President Obama left to Japan on Tuesday for the beginning of his weeklong trip through Asia. He will enjoy a state visit in Japan, make an address to U.S. service members in South Korea, answer questions at a town-hall event in Malaysia, and look at electronic vehicles in the Philippines.
The trip will include one-on-one meetings with leaders in all those countries. But the President will not be visiting China—the giant that looms increasingly on the minds of all the other countries, most significantly of late due to intense maritime territorial disputes.
The Chinese Communist Party has said that most of the South China Sea, directly abutting Malaysia and the Philippines, effectively belongs to it. Chinese authorities are also in severe dispute with Japan over who should be in charge of a group of islets and outcroppings in the East China Sea.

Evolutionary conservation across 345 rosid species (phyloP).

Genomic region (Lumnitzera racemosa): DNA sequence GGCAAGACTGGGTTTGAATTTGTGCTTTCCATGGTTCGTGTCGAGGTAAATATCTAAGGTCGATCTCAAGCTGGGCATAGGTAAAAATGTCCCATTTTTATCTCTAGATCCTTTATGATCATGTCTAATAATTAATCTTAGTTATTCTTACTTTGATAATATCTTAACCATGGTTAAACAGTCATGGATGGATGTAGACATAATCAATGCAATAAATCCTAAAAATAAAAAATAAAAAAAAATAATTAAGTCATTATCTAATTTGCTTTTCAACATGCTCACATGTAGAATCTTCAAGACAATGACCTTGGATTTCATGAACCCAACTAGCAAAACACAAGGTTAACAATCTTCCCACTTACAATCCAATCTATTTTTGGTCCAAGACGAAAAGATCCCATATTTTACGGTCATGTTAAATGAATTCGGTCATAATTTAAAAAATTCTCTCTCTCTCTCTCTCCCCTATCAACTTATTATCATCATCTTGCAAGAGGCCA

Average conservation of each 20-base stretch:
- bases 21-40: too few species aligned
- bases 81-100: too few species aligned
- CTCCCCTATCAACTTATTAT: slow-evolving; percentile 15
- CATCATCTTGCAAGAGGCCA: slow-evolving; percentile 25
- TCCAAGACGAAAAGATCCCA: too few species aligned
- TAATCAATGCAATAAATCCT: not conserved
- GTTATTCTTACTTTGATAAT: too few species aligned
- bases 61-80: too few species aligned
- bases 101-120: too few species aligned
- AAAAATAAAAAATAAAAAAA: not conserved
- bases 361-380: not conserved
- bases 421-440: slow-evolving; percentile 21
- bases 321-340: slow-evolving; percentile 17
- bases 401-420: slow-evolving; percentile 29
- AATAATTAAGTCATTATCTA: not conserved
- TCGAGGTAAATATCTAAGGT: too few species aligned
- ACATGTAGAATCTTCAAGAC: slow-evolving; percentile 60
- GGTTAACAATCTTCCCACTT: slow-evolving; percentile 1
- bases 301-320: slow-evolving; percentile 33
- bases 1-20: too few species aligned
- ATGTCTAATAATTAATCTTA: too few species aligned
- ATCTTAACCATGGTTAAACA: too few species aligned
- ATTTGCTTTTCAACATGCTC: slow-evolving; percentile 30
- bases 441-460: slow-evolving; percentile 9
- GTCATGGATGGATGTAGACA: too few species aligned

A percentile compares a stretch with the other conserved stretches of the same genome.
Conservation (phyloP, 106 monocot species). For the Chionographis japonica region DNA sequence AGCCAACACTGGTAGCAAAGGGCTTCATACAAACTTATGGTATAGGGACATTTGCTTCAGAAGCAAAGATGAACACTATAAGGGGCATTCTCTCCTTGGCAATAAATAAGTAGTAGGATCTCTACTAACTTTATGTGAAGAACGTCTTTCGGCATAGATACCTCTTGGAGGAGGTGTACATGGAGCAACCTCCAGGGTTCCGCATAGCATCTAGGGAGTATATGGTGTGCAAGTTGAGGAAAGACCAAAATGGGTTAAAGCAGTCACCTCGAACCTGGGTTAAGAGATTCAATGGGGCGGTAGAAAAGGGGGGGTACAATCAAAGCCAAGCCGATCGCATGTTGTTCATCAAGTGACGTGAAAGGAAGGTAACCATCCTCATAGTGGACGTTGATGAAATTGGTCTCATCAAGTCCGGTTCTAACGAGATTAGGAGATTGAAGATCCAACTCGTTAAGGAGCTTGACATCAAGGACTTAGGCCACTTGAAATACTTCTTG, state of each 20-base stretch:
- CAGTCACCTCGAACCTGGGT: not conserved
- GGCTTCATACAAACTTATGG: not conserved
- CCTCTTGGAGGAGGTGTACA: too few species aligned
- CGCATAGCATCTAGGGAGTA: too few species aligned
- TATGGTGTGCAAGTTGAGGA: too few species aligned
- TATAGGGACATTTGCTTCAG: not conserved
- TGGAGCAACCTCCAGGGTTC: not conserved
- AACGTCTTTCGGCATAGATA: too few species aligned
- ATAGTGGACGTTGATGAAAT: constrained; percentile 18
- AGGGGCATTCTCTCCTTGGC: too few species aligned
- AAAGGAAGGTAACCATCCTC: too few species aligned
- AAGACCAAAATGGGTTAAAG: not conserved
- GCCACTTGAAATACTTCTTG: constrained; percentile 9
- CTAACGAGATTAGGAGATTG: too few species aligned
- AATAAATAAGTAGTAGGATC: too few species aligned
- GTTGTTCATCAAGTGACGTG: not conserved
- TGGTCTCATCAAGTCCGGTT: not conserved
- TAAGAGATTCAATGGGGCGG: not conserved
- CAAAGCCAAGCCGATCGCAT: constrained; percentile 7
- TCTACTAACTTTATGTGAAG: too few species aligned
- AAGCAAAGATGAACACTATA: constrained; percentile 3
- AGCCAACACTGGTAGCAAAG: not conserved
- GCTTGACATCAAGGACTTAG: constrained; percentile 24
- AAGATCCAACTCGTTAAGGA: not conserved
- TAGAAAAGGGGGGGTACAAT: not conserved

“I think the president wants to show that the U.S. is an enduring part of the Asia-Pacific community, and that it’s here on all levels: political, security, economic,” said Matthew P. Goodman, a policy analyst at the Center for Strategic and Independent Studies in Washington, D.C.
Making progress on the Trans-Pacific Partnership, a significant free trade agreement between 12 countries, encompassing 40 percent of the world economy, is also high on President Obama’s agenda. In the context of China’s increasing assertiveness in the region, analysts say it is the soft power that comes with deals of that nature that will buttress American influence in the Asia-Pacific in the years to come.